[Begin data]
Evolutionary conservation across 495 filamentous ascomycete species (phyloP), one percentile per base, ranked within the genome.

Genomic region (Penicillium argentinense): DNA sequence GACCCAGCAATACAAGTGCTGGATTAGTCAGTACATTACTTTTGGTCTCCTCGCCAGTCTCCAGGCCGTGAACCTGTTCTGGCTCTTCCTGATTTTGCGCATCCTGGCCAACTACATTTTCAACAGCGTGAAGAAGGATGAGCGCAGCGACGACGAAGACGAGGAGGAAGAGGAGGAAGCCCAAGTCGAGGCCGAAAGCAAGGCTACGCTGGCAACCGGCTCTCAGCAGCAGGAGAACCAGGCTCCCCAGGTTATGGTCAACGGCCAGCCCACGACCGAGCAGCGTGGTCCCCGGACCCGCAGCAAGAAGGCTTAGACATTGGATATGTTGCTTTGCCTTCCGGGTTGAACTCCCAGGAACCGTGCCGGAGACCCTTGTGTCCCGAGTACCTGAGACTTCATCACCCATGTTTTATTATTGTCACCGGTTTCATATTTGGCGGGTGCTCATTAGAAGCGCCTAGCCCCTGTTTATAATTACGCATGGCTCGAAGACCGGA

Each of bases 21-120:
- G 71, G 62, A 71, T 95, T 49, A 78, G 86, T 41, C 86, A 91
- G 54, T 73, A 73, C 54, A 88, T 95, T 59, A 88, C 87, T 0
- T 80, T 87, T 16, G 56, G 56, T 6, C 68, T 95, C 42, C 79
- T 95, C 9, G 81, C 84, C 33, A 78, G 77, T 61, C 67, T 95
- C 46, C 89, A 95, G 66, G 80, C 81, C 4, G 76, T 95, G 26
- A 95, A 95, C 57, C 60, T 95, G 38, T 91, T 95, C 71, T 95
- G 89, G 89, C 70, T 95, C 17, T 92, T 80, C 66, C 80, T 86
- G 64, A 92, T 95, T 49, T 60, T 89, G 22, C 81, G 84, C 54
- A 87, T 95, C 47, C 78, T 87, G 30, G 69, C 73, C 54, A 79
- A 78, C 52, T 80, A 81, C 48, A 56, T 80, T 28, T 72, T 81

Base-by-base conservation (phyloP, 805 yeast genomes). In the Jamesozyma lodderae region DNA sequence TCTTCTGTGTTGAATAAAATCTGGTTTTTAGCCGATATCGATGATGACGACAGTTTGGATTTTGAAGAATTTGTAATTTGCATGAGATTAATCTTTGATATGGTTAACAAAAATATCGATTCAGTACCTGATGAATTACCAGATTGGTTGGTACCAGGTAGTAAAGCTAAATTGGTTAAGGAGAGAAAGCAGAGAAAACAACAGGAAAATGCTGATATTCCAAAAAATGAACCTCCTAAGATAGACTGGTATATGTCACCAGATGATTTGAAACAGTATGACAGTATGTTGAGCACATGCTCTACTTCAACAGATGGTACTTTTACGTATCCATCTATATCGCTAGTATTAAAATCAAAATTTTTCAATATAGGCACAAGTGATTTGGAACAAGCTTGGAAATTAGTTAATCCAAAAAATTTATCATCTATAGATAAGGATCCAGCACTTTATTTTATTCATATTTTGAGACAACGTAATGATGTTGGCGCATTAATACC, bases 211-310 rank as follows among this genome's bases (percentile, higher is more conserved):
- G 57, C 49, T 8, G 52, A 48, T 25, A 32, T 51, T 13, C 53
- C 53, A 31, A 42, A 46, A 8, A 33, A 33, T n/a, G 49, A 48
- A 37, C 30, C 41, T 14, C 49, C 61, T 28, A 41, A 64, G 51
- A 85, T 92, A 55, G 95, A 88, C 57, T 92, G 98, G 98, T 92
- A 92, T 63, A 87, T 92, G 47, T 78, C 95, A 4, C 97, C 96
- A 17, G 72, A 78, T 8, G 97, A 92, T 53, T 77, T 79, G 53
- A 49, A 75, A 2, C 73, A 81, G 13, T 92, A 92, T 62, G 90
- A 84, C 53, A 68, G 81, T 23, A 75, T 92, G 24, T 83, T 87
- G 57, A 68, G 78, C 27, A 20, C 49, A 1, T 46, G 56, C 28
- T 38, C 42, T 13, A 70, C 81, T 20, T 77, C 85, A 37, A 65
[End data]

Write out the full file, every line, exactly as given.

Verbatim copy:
Evolutionary conservation across 495 filamentous ascomycete species (phyloP), one percentile per base, ranked within the genome.

Genomic region (Penicillium argentinense): DNA sequence GACCCAGCAATACAAGTGCTGGATTAGTCAGTACATTACTTTTGGTCTCCTCGCCAGTCTCCAGGCCGTGAACCTGTTCTGGCTCTTCCTGATTTTGCGCATCCTGGCCAACTACATTTTCAACAGCGTGAAGAAGGATGAGCGCAGCGACGACGAAGACGAGGAGGAAGAGGAGGAAGCCCAAGTCGAGGCCGAAAGCAAGGCTACGCTGGCAACCGGCTCTCAGCAGCAGGAGAACCAGGCTCCCCAGGTTATGGTCAACGGCCAGCCCACGACCGAGCAGCGTGGTCCCCGGACCCGCAGCAAGAAGGCTTAGACATTGGATATGTTGCTTTGCCTTCCGGGTTGAACTCCCAGGAACCGTGCCGGAGACCCTTGTGTCCCGAGTACCTGAGACTTCATCACCCATGTTTTATTATTGTCACCGGTTTCATATTTGGCGGGTGCTCATTAGAAGCGCCTAGCCCCTGTTTATAATTACGCATGGCTCGAAGACCGGA

Each of bases 21-120:
- G 71, G 62, A 71, T 95, T 49, A 78, G 86, T 41, C 86, A 91
- G 54, T 73, A 73, C 54, A 88, T 95, T 59, A 88, C 87, T 0
- T 80, T 87, T 16, G 56, G 56, T 6, C 68, T 95, C 42, C 79
- T 95, C 9, G 81, C 84, C 33, A 78, G 77, T 61, C 67, T 95
- C 46, C 89, A 95, G 66, G 80, C 81, C 4, G 76, T 95, G 26
- A 95, A 95, C 57, C 60, T 95, G 38, T 91, T 95, C 71, T 95
- G 89, G 89, C 70, T 95, C 17, T 92, T 80, C 66, C 80, T 86
- G 64, A 92, T 95, T 49, T 60, T 89, G 22, C 81, G 84, C 54
- A 87, T 95, C 47, C 78, T 87, G 30, G 69, C 73, C 54, A 79
- A 78, C 52, T 80, A 81, C 48, A 56, T 80, T 28, T 72, T 81

Base-by-base conservation (phyloP, 805 yeast genomes). In the Jamesozyma lodderae region DNA sequence TCTTCTGTGTTGAATAAAATCTGGTTTTTAGCCGATATCGATGATGACGACAGTTTGGATTTTGAAGAATTTGTAATTTGCATGAGATTAATCTTTGATATGGTTAACAAAAATATCGATTCAGTACCTGATGAATTACCAGATTGGTTGGTACCAGGTAGTAAAGCTAAATTGGTTAAGGAGAGAAAGCAGAGAAAACAACAGGAAAATGCTGATATTCCAAAAAATGAACCTCCTAAGATAGACTGGTATATGTCACCAGATGATTTGAAACAGTATGACAGTATGTTGAGCACATGCTCTACTTCAACAGATGGTACTTTTACGTATCCATCTATATCGCTAGTATTAAAATCAAAATTTTTCAATATAGGCACAAGTGATTTGGAACAAGCTTGGAAATTAGTTAATCCAAAAAATTTATCATCTATAGATAAGGATCCAGCACTTTATTTTATTCATATTTTGAGACAACGTAATGATGTTGGCGCATTAATACC, bases 211-310 rank as follows among this genome's bases (percentile, higher is more conserved):
- G 57, C 49, T 8, G 52, A 48, T 25, A 32, T 51, T 13, C 53
- C 53, A 31, A 42, A 46, A 8, A 33, A 33, T n/a, G 49, A 48
- A 37, C 30, C 41, T 14, C 49, C 61, T 28, A 41, A 64, G 51
- A 85, T 92, A 55, G 95, A 88, C 57, T 92, G 98, G 98, T 92
- A 92, T 63, A 87, T 92, G 47, T 78, C 95, A 4, C 97, C 96
- A 17, G 72, A 78, T 8, G 97, A 92, T 53, T 77, T 79, G 53
- A 49, A 75, A 2, C 73, A 81, G 13, T 92, A 92, T 62, G 90
- A 84, C 53, A 68, G 81, T 23, A 75, T 92, G 24, T 83, T 87
- G 57, A 68, G 78, C 27, A 20, C 49, A 1, T 46, G 56, C 28
- T 38, C 42, T 13, A 70, C 81, T 20, T 77, C 85, A 37, A 65